Basketball is a game that requires a lot of heart and, sometimes, protective nose gear. The Seattle Storm women's basketball team invoked both on their journey to winning their third Women’s National Basketball Association (WNBA) title. The Seattle Storm's WNBA championship win was the third for Sue Bird, a superstar veteran point guard. Many fans also speculated the winning title would be the first of many for Breanna Stewart, now the youngest finals MVP in the WNBA.
Wednesday's win against the Washington Mystics seemed to be a bookmark of sorts in the two Seattle Storm players’ careers. For Stewart, it was, as Benjamin Hoffman at The New York Times put it, “the first of what could be a long string of titles.” But for Bird, it was more of a “career capper.”
Bird is the oldest active player in the women’s league — she’d already won two other championships with the Storm back in 2004 and 2010. She told The Times the latest win was one of the “defining moments” of her career. Although she hasn’t announced any plans for retiring, she wrote an essay for The Players’ Tribune called “So I Broke My F*cking Nose,” in which she touched on her dream to retire as a Seattle lifetime player.
“I mean, you know when kids talk about their 'white picket fence' dream?” Bird wrote. “For me that dream has always been becoming a Seattle lifer. I’m talking play out my career here … and then retire here … and then buy courtside seats for the Storm (and Sonics!) here.”
She was even more reminiscent in an interview with The Times.
To have played however many years I’ve been playing, to have won in all these places, but then to do it at the end in such a way that was different from all the others, it’s really incredible.
Bird is a beloved player, and not just because of her tenure — she has a winning personality as well. In the Players’ Tribune article, she light-heartedly discussed her various nose breaks while playing basketball — and the protective gear she wears to stop it from happening again — proving you can be an all-star basketball hero and keep your sense of humor.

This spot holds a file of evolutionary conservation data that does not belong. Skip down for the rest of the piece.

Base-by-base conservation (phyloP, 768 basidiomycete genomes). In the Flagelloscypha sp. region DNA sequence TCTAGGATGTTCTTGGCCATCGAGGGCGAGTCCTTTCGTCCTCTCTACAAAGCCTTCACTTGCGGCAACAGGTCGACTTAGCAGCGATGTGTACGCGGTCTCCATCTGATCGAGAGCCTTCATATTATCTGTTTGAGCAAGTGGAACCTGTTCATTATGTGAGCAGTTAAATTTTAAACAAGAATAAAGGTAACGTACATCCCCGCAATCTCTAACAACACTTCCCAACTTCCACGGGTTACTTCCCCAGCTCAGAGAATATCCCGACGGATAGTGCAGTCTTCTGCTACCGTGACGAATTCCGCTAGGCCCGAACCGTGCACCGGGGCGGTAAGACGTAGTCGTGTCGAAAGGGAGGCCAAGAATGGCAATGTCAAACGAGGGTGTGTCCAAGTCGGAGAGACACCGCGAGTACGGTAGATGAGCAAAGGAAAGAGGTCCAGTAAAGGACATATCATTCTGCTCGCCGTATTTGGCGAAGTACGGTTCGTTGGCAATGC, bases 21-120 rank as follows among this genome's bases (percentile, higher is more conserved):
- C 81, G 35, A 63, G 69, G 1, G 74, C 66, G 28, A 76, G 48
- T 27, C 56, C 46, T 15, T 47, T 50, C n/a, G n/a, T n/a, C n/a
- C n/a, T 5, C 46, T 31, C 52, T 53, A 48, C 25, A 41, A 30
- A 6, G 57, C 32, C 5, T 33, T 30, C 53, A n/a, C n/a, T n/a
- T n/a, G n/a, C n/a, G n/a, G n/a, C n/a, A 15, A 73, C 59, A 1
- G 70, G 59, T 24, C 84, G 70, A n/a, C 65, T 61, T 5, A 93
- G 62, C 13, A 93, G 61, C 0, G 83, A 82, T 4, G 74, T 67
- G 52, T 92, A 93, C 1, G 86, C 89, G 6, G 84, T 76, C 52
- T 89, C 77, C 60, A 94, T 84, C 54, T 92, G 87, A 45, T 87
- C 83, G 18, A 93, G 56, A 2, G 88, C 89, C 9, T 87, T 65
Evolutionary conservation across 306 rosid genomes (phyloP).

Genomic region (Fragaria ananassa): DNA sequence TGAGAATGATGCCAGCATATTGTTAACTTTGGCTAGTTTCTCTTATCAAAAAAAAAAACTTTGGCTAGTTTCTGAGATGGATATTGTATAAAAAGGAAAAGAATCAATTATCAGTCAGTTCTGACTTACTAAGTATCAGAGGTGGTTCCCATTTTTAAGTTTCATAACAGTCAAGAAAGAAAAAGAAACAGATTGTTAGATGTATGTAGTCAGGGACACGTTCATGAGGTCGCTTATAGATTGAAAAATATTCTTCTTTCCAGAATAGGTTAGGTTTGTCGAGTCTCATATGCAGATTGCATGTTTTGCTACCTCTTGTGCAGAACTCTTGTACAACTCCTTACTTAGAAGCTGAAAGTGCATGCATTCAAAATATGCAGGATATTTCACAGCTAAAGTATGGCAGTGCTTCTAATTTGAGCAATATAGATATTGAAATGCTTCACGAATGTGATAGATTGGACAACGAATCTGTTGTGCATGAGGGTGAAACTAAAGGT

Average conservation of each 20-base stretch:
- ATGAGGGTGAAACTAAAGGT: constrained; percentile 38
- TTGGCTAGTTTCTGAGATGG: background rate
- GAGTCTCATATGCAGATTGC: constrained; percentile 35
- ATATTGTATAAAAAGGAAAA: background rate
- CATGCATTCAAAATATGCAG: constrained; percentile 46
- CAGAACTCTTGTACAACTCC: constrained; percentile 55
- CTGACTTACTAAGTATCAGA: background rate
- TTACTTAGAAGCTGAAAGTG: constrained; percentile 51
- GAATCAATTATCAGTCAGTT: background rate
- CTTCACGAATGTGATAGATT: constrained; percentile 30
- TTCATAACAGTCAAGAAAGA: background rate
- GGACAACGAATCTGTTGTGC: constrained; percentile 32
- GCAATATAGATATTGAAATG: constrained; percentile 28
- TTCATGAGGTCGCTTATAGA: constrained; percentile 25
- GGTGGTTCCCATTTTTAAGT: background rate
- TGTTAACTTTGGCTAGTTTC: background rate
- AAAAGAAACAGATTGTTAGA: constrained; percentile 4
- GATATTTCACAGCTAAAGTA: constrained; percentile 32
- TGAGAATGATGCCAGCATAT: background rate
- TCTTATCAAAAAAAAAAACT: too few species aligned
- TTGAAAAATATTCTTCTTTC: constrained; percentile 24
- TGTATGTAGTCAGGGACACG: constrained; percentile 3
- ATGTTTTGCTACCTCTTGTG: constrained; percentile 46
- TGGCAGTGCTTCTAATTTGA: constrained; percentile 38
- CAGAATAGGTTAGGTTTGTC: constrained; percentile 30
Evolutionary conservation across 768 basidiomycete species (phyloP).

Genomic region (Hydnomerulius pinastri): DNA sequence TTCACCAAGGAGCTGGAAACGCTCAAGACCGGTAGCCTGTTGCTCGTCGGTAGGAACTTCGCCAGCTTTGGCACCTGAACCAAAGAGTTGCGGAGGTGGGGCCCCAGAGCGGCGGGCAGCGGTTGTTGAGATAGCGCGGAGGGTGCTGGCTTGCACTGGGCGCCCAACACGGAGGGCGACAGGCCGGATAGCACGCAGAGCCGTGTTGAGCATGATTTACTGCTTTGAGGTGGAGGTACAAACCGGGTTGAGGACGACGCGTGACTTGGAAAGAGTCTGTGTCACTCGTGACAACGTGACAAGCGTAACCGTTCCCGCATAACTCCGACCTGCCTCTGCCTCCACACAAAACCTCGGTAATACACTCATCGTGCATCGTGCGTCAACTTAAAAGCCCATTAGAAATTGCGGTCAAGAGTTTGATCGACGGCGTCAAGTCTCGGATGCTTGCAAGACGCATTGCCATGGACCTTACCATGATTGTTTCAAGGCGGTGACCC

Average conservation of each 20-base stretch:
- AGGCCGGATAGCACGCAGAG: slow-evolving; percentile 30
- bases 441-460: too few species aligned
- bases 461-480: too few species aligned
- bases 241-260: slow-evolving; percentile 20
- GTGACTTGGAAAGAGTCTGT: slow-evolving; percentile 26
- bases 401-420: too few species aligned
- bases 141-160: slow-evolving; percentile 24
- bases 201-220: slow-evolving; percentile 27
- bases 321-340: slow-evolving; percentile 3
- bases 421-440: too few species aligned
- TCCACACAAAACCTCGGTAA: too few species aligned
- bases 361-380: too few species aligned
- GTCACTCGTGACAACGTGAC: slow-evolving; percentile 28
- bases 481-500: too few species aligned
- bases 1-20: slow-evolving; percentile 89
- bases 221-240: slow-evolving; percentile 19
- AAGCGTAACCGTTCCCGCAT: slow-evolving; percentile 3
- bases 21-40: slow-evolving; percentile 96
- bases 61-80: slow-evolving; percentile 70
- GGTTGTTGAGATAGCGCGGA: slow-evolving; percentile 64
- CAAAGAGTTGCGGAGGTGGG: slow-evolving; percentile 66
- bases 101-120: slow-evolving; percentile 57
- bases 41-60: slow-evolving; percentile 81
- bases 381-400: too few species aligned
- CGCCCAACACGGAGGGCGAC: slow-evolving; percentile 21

Contrary to reports, I don’t actually own a protective face-mask. Like, I don’t just….… “own a mask” that I “have ready” in the “unlikely event” that I “break my nose.” I own three.
But on the topic of Wednesday’s win, Bird was more serious. In a postgame interview with ESPN, Bird noted she didn’t know if she’d win another playoff, but she was glad she could play the mother hen role and lead her team to victory as point guard. When ESPN anchor Holly Rowe asked what it was like to win one more championship after eight years, Bird responded, "You just never know when you're gonna be back… I didn’t think I’d be back.”
Bird and Stewart aren’t the only ones who had a good season. WNBA ratings in general were up this season. ESPN2’s airing of a WNBA game in which the Storm played the Los Angeles Sparks in late June was the highest-rated, regular-season game for ESPN2 since 2011, the WNBA said in a press release.
These numbers could be rising because of long-talented players like Bird and the rising star power of excellent players like Stewart, who became the youngest finals MVP in WNBA history on Wednesday night, as ESPN noted. In an interview with ESPN anchor Rowe after the game, she said the win didn’t “feel real” yet, but she expressed her gratitude for the chance to play with and learn from Bird.
“Sue’s done everything for me,” Stewart said. “If there was one person on this team that I wanted to win it with, it was her. And I hope that we can do it many, many more times.”
Stewart and Bird are making sports history one jump shot and face mask at a time, and the public seems to be taking notice of their immense skills.